Python programmers love a challenge, so I thought I would throw this one to the lazyweb.
I have an app that generates a large sequence of files, the nature of which is unimportant. What is important is generating a location to store them. To keep the directory structure manageable there should be no more than 100 files plus sub-directories in any given directory. For instance if there are 99 files in a directory, then there is only room for one more file or a directory -- bringing the total to 100. There is an additional requirement that the directory structures should be as flat as possible, i.e.
foo/bar for the nth item is preferable over
foo/bar/baz. To summarize the requirements:
- No more than a total of 100 files plus folders in any given directory.
- Directory structure should be as flat as possible.
- Algorithm should be theoretically unbounded, i.e work for any length of sequence.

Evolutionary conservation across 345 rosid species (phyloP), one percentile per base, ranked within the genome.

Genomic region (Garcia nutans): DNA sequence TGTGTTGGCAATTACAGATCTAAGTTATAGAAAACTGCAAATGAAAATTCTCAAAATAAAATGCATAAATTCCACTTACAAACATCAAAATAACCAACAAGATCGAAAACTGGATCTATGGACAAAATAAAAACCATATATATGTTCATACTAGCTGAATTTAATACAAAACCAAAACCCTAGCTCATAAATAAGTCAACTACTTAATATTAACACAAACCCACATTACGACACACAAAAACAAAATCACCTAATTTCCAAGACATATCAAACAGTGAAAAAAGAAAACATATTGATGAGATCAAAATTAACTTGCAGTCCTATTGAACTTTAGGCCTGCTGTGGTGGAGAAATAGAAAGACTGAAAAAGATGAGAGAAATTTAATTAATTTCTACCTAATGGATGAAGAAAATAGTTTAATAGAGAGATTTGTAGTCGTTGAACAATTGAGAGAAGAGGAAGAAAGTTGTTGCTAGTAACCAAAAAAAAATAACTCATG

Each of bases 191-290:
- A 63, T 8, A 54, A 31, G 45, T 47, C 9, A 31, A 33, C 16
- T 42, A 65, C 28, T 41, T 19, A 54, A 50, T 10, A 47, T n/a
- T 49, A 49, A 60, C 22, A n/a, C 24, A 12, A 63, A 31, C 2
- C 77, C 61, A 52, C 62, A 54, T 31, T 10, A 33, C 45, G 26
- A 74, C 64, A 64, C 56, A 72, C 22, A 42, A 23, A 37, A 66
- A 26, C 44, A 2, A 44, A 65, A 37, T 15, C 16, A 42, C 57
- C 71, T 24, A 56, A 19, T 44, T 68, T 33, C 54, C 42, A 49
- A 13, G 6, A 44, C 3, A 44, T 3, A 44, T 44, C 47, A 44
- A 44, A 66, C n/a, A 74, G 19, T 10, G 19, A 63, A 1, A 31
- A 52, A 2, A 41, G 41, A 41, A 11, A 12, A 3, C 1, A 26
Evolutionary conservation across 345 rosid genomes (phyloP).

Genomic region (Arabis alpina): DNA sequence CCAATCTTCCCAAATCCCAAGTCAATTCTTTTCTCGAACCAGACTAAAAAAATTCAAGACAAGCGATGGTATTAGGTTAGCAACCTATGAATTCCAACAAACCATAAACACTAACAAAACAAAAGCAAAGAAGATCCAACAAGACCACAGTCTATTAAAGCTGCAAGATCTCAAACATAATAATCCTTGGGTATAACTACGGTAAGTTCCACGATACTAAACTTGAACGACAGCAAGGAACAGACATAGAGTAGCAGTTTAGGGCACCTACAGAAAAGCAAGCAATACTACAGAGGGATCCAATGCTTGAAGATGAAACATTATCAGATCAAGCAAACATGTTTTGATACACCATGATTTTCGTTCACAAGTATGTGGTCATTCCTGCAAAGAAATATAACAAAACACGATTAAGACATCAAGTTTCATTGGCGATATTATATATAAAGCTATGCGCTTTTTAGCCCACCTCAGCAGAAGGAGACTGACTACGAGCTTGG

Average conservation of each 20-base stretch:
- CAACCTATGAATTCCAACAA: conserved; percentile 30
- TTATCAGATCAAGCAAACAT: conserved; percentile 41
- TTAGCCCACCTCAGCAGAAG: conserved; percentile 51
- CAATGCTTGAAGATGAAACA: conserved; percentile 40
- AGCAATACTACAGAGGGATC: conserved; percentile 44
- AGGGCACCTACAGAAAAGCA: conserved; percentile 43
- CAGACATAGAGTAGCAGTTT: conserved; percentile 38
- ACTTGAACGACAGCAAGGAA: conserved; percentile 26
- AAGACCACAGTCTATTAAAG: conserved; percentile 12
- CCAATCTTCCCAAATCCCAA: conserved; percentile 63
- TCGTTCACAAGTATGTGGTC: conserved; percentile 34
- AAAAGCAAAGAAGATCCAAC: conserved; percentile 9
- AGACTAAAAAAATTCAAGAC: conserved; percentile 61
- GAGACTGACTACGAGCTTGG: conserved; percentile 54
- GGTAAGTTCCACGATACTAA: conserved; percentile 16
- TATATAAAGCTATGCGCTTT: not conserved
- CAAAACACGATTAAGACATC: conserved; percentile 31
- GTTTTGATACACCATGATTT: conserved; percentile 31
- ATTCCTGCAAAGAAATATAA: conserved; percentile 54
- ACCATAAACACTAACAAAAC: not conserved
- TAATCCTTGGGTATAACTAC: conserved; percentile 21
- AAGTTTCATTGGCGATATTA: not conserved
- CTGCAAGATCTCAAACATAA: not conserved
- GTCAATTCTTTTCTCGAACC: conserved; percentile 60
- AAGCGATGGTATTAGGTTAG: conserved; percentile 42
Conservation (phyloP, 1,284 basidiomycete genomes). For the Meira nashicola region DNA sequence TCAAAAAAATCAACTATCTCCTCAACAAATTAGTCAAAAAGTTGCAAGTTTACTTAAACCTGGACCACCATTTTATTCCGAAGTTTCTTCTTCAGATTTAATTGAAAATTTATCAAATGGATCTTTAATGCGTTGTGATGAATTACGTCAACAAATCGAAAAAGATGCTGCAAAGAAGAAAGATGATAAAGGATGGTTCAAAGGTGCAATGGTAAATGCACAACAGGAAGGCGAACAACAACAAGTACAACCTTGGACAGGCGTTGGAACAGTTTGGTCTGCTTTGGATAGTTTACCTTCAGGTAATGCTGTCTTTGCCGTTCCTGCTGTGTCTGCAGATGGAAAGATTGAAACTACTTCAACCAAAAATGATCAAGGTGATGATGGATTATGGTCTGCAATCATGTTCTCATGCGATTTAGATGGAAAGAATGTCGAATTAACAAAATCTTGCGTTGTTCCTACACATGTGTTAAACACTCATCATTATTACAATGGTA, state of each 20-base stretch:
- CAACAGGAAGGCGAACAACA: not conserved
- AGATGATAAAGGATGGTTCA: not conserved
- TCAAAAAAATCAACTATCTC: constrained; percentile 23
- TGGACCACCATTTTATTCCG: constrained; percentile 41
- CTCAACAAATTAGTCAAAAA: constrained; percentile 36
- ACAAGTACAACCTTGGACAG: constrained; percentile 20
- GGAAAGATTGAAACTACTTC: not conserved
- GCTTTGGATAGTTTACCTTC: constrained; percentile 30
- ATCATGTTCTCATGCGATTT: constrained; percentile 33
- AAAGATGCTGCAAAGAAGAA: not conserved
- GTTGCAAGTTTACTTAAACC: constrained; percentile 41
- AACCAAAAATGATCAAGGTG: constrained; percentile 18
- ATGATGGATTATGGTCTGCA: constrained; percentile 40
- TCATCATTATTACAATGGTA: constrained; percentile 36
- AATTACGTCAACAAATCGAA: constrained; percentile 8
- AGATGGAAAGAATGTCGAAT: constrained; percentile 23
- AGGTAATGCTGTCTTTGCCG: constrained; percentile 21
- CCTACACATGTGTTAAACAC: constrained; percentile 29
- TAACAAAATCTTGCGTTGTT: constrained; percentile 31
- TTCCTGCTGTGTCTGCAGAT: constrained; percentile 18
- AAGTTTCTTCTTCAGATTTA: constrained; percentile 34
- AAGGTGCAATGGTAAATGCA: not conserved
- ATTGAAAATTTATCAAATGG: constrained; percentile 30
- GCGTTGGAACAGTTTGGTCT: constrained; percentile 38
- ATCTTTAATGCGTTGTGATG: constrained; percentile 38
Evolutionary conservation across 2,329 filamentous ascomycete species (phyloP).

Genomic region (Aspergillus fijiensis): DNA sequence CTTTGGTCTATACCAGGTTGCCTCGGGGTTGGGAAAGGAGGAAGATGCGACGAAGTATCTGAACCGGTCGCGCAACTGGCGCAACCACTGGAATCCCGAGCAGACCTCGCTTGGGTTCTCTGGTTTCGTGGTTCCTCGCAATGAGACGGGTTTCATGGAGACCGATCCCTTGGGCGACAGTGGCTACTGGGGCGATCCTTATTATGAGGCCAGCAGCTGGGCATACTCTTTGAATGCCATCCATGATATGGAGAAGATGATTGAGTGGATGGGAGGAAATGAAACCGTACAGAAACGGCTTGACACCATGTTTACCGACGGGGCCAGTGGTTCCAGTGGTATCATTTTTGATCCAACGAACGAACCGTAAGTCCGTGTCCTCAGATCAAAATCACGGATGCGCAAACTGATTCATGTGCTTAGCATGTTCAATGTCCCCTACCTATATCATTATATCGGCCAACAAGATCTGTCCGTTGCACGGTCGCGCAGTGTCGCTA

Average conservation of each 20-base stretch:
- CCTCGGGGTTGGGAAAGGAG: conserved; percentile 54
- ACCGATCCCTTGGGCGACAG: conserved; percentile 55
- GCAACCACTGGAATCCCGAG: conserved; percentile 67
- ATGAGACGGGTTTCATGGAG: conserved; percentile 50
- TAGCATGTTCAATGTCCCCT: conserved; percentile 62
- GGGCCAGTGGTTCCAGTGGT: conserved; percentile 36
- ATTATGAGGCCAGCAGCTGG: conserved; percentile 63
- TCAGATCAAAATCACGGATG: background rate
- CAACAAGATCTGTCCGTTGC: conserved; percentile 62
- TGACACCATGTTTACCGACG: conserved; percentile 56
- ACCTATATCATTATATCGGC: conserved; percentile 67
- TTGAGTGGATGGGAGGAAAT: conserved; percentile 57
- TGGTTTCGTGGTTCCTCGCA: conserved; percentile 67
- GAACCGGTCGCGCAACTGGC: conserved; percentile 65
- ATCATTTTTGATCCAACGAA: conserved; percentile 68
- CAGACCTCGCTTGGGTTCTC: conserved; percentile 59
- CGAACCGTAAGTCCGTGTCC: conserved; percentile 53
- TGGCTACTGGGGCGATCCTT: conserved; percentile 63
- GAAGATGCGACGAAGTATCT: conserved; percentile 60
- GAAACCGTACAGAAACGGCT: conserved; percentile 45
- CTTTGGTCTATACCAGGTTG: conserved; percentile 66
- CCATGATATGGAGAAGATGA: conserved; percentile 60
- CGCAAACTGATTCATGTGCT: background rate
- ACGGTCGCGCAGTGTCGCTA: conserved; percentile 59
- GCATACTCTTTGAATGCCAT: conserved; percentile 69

- Character length of the path is unimportant.
- Entries should be in Python (but feel free to post solutions in other languages for comparison).
Entries should be a function called
make_path, which takes a single parameter,
n, which is the number of the file in the sequence (starting at 0). The return value should be a path to the file, such as
baz is a file in directory
foo/bar). Feel free to add any extension to the filename, to make it clearer that the path references a file. You can't rely on the function being called in sequence, so don't keep any kind of persistent state across calls to
make_path (nor any kind of file access).
Wordpress comments tend to mess up formatting with Python code, so please post your entries on Pygments.org or a similar site and a comment to let me know the url.
The winner gets the respect of his/her peers and will be owed a favor by me, because I figured it would be more fun to write this blog entry than solve it myself! ;-) All entries grant the rights for anyone to freely use and modify the code.